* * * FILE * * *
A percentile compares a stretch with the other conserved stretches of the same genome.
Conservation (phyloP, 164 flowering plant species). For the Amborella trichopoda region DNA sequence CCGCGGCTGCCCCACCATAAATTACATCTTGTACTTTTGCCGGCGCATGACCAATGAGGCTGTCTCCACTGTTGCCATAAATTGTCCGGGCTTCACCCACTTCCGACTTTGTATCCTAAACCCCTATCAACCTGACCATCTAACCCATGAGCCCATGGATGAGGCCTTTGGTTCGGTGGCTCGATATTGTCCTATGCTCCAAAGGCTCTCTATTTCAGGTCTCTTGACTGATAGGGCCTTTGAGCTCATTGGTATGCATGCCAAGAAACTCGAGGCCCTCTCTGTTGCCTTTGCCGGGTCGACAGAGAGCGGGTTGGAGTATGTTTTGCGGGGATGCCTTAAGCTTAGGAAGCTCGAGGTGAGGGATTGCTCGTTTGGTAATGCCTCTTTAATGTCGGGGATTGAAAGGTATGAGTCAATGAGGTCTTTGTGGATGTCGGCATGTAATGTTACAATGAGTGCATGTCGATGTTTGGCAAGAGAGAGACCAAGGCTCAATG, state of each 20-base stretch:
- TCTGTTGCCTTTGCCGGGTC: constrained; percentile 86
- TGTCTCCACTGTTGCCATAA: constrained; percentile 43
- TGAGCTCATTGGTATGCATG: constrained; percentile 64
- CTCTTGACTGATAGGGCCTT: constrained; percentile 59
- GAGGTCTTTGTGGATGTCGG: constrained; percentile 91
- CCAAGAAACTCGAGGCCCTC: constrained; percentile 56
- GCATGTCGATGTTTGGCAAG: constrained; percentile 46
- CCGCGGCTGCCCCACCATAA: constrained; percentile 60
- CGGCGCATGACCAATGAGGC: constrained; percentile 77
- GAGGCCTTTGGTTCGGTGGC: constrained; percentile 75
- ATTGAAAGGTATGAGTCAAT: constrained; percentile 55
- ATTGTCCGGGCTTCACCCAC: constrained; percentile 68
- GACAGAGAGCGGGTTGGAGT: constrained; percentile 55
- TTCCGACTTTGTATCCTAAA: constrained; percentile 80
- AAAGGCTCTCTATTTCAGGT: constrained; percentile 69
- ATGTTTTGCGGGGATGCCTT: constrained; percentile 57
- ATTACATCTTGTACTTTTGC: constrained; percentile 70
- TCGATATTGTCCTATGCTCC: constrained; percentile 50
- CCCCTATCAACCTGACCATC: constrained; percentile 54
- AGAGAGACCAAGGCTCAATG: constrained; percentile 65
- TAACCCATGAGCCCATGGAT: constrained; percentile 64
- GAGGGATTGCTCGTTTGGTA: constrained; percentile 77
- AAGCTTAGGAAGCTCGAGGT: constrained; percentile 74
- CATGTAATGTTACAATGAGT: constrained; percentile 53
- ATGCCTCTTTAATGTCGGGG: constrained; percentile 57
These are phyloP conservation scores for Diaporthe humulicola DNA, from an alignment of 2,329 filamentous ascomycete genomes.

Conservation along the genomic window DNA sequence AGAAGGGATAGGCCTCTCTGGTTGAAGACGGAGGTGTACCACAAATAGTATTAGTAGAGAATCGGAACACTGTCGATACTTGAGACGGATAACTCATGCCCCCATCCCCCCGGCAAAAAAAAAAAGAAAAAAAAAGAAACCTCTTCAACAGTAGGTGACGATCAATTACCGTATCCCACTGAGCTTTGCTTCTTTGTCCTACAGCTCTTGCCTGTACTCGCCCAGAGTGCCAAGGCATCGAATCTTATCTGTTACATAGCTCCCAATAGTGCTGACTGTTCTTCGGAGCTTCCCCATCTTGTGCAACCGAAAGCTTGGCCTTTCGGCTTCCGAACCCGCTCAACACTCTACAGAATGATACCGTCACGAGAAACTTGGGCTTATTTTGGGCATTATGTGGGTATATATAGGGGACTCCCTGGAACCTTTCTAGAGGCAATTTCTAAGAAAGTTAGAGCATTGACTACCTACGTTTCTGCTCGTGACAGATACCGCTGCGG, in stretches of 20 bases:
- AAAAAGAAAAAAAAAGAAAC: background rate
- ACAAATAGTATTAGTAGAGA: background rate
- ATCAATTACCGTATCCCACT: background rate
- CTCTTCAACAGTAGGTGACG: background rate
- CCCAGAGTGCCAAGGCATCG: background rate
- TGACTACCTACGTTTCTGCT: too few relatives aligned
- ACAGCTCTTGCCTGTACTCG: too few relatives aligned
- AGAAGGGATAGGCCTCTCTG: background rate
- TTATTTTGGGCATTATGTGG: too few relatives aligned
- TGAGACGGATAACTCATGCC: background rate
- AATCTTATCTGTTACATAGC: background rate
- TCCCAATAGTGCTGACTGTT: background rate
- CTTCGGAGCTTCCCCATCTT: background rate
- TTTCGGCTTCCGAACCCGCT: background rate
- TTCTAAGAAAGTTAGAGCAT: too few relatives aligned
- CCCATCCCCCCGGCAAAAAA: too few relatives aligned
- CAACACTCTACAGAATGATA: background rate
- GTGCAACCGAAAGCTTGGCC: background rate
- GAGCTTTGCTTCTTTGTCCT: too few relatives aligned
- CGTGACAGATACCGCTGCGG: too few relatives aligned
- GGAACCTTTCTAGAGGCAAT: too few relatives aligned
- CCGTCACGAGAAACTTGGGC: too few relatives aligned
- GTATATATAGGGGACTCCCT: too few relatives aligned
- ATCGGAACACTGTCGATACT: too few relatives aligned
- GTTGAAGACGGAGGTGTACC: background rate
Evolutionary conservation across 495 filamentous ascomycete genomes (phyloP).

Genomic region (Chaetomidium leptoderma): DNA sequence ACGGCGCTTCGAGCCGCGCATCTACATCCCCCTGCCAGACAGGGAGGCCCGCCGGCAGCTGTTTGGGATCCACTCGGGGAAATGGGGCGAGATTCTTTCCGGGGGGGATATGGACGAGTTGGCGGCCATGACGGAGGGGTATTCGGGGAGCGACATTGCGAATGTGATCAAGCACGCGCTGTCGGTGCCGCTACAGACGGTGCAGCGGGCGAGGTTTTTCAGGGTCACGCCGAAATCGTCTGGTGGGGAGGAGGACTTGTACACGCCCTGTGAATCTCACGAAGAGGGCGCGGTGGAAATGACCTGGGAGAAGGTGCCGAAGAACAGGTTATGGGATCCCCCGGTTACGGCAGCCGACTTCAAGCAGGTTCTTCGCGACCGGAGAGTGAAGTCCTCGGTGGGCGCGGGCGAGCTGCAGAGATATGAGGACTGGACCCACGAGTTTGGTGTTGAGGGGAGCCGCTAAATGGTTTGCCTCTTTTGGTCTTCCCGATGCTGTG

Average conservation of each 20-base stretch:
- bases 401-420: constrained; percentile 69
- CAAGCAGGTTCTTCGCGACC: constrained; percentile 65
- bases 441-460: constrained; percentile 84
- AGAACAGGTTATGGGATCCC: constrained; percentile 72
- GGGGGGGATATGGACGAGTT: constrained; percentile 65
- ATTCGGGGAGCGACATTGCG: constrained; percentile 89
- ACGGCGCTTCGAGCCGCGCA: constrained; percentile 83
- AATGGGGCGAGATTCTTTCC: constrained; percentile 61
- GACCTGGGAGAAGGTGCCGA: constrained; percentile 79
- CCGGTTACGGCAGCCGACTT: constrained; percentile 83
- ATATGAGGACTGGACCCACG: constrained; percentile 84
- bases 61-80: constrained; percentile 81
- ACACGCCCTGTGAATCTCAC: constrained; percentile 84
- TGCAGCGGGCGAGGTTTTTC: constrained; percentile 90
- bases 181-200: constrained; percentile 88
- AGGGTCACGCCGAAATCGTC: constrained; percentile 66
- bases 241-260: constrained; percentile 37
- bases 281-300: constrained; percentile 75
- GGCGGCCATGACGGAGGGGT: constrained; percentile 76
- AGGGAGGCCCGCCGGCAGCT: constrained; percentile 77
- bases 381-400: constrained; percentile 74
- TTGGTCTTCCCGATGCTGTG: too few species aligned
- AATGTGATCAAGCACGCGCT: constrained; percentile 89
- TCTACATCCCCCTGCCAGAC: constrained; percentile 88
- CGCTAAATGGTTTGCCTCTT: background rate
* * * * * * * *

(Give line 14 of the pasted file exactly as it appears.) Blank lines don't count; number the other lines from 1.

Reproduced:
- ATTGTCCGGGCTTCACCCAC: constrained; percentile 68